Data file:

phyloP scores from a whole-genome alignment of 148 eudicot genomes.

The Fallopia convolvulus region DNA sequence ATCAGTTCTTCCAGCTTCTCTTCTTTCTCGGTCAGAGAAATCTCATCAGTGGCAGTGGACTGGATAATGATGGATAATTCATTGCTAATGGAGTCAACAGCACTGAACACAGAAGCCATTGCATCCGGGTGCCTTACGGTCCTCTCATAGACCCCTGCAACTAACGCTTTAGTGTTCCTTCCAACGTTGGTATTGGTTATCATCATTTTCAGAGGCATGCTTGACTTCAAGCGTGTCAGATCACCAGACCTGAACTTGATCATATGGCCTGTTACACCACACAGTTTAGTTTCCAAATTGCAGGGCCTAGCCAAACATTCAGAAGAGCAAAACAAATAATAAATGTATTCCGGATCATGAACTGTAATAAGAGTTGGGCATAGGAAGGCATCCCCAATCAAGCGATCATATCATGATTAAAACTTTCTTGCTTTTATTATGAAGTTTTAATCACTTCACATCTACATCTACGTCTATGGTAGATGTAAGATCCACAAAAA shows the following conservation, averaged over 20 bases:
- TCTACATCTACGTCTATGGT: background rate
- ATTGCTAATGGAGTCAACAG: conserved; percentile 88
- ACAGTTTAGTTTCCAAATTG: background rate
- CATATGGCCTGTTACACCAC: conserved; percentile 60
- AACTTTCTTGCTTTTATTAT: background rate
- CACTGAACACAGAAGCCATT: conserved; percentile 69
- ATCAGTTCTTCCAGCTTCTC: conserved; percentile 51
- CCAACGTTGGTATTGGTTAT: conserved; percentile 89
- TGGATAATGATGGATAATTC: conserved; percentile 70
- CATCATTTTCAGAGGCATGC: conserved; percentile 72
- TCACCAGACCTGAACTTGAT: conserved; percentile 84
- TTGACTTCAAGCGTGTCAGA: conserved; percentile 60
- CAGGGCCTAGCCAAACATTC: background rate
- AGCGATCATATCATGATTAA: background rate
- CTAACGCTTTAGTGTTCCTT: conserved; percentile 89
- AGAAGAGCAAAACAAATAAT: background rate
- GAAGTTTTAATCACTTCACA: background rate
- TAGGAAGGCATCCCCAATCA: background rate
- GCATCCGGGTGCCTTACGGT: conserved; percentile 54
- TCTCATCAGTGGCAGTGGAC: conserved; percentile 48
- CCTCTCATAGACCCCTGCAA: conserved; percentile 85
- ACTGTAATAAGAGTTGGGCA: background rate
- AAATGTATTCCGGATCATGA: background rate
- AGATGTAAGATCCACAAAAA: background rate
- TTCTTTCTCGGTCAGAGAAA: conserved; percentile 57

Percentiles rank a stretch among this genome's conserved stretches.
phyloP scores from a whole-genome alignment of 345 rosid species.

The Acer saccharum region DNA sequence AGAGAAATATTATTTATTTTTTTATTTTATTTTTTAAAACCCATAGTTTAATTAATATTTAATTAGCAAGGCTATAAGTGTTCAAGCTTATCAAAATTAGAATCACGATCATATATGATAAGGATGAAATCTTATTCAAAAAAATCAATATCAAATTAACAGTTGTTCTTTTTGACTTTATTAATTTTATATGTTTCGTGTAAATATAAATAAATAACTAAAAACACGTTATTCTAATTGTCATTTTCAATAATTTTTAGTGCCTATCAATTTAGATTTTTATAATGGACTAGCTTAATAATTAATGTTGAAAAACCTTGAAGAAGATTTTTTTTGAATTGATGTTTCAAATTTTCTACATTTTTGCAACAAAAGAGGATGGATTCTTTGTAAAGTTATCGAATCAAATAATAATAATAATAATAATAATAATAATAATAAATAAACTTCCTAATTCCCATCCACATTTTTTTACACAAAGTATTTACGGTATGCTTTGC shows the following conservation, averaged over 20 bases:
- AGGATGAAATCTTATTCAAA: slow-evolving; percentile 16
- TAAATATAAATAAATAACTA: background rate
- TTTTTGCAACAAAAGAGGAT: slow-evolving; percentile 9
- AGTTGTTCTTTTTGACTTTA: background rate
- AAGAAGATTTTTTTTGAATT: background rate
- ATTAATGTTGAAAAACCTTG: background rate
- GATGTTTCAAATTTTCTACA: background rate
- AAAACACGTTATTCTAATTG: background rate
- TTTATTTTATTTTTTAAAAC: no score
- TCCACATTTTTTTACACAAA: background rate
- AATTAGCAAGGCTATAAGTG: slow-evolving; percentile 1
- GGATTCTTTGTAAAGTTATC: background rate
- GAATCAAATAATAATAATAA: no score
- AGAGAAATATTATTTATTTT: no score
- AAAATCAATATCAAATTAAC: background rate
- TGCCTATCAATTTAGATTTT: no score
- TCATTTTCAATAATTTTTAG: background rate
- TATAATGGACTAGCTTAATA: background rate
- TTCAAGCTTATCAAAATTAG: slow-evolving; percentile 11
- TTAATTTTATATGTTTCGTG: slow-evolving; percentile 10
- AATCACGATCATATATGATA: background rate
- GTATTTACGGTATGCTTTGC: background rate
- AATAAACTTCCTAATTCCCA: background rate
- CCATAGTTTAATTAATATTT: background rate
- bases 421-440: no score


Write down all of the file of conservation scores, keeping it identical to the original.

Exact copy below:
phyloP scores from a whole-genome alignment of 148 eudicot genomes.

The Fallopia convolvulus region DNA sequence ATCAGTTCTTCCAGCTTCTCTTCTTTCTCGGTCAGAGAAATCTCATCAGTGGCAGTGGACTGGATAATGATGGATAATTCATTGCTAATGGAGTCAACAGCACTGAACACAGAAGCCATTGCATCCGGGTGCCTTACGGTCCTCTCATAGACCCCTGCAACTAACGCTTTAGTGTTCCTTCCAACGTTGGTATTGGTTATCATCATTTTCAGAGGCATGCTTGACTTCAAGCGTGTCAGATCACCAGACCTGAACTTGATCATATGGCCTGTTACACCACACAGTTTAGTTTCCAAATTGCAGGGCCTAGCCAAACATTCAGAAGAGCAAAACAAATAATAAATGTATTCCGGATCATGAACTGTAATAAGAGTTGGGCATAGGAAGGCATCCCCAATCAAGCGATCATATCATGATTAAAACTTTCTTGCTTTTATTATGAAGTTTTAATCACTTCACATCTACATCTACGTCTATGGTAGATGTAAGATCCACAAAAA shows the following conservation, averaged over 20 bases:
- TCTACATCTACGTCTATGGT: background rate
- ATTGCTAATGGAGTCAACAG: conserved; percentile 88
- ACAGTTTAGTTTCCAAATTG: background rate
- CATATGGCCTGTTACACCAC: conserved; percentile 60
- AACTTTCTTGCTTTTATTAT: background rate
- CACTGAACACAGAAGCCATT: conserved; percentile 69
- ATCAGTTCTTCCAGCTTCTC: conserved; percentile 51
- CCAACGTTGGTATTGGTTAT: conserved; percentile 89
- TGGATAATGATGGATAATTC: conserved; percentile 70
- CATCATTTTCAGAGGCATGC: conserved; percentile 72
- TCACCAGACCTGAACTTGAT: conserved; percentile 84
- TTGACTTCAAGCGTGTCAGA: conserved; percentile 60
- CAGGGCCTAGCCAAACATTC: background rate
- AGCGATCATATCATGATTAA: background rate
- CTAACGCTTTAGTGTTCCTT: conserved; percentile 89
- AGAAGAGCAAAACAAATAAT: background rate
- GAAGTTTTAATCACTTCACA: background rate
- TAGGAAGGCATCCCCAATCA: background rate
- GCATCCGGGTGCCTTACGGT: conserved; percentile 54
- TCTCATCAGTGGCAGTGGAC: conserved; percentile 48
- CCTCTCATAGACCCCTGCAA: conserved; percentile 85
- ACTGTAATAAGAGTTGGGCA: background rate
- AAATGTATTCCGGATCATGA: background rate
- AGATGTAAGATCCACAAAAA: background rate
- TTCTTTCTCGGTCAGAGAAA: conserved; percentile 57

Percentiles rank a stretch among this genome's conserved stretches.
phyloP scores from a whole-genome alignment of 345 rosid species.

The Acer saccharum region DNA sequence AGAGAAATATTATTTATTTTTTTATTTTATTTTTTAAAACCCATAGTTTAATTAATATTTAATTAGCAAGGCTATAAGTGTTCAAGCTTATCAAAATTAGAATCACGATCATATATGATAAGGATGAAATCTTATTCAAAAAAATCAATATCAAATTAACAGTTGTTCTTTTTGACTTTATTAATTTTATATGTTTCGTGTAAATATAAATAAATAACTAAAAACACGTTATTCTAATTGTCATTTTCAATAATTTTTAGTGCCTATCAATTTAGATTTTTATAATGGACTAGCTTAATAATTAATGTTGAAAAACCTTGAAGAAGATTTTTTTTGAATTGATGTTTCAAATTTTCTACATTTTTGCAACAAAAGAGGATGGATTCTTTGTAAAGTTATCGAATCAAATAATAATAATAATAATAATAATAATAATAATAAATAAACTTCCTAATTCCCATCCACATTTTTTTACACAAAGTATTTACGGTATGCTTTGC shows the following conservation, averaged over 20 bases:
- AGGATGAAATCTTATTCAAA: slow-evolving; percentile 16
- TAAATATAAATAAATAACTA: background rate
- TTTTTGCAACAAAAGAGGAT: slow-evolving; percentile 9
- AGTTGTTCTTTTTGACTTTA: background rate
- AAGAAGATTTTTTTTGAATT: background rate
- ATTAATGTTGAAAAACCTTG: background rate
- GATGTTTCAAATTTTCTACA: background rate
- AAAACACGTTATTCTAATTG: background rate
- TTTATTTTATTTTTTAAAAC: no score
- TCCACATTTTTTTACACAAA: background rate
- AATTAGCAAGGCTATAAGTG: slow-evolving; percentile 1
- GGATTCTTTGTAAAGTTATC: background rate
- GAATCAAATAATAATAATAA: no score
- AGAGAAATATTATTTATTTT: no score
- AAAATCAATATCAAATTAAC: background rate
- TGCCTATCAATTTAGATTTT: no score
- TCATTTTCAATAATTTTTAG: background rate
- TATAATGGACTAGCTTAATA: background rate
- TTCAAGCTTATCAAAATTAG: slow-evolving; percentile 11
- TTAATTTTATATGTTTCGTG: slow-evolving; percentile 10
- AATCACGATCATATATGATA: background rate
- GTATTTACGGTATGCTTTGC: background rate
- AATAAACTTCCTAATTCCCA: background rate
- CCATAGTTTAATTAATATTT: background rate
- bases 421-440: no score